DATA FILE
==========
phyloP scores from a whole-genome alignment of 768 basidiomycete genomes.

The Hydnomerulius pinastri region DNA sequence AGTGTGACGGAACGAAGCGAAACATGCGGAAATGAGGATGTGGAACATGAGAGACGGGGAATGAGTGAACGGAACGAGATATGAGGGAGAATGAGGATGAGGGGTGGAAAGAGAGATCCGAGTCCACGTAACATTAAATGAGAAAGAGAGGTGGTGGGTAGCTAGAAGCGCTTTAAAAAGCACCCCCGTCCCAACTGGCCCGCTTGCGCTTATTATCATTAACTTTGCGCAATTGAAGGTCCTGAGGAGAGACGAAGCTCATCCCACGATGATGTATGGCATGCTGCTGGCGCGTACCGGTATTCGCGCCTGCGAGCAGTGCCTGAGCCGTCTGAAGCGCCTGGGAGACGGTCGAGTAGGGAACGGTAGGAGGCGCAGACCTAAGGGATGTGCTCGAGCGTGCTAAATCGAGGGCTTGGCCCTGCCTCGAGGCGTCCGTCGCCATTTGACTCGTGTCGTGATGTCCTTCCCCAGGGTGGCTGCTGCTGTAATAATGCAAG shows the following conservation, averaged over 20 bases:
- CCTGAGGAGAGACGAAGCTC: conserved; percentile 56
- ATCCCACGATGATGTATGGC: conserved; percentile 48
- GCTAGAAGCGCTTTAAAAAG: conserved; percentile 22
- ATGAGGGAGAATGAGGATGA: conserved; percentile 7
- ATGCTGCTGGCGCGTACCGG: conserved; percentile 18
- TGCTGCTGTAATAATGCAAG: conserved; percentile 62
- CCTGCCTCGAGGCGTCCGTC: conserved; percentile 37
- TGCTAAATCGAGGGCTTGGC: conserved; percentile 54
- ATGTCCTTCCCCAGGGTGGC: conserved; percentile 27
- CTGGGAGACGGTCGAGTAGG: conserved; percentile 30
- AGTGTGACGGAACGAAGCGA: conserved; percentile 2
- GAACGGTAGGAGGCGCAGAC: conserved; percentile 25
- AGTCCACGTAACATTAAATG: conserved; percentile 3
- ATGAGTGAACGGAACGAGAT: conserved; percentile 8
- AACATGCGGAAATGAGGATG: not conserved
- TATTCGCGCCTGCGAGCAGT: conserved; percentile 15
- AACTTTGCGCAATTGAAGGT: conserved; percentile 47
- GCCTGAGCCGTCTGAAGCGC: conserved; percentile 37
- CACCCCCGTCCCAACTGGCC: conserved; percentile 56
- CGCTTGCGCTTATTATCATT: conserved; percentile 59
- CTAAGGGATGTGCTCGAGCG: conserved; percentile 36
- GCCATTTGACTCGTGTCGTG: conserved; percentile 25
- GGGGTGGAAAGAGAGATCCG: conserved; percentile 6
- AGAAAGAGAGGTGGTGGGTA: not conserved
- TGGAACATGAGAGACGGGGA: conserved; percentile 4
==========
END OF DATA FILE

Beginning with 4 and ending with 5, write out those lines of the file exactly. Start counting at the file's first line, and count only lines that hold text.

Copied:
- ATCCCACGATGATGTATGGC: conserved; percentile 48
- GCTAGAAGCGCTTTAAAAAG: conserved; percentile 22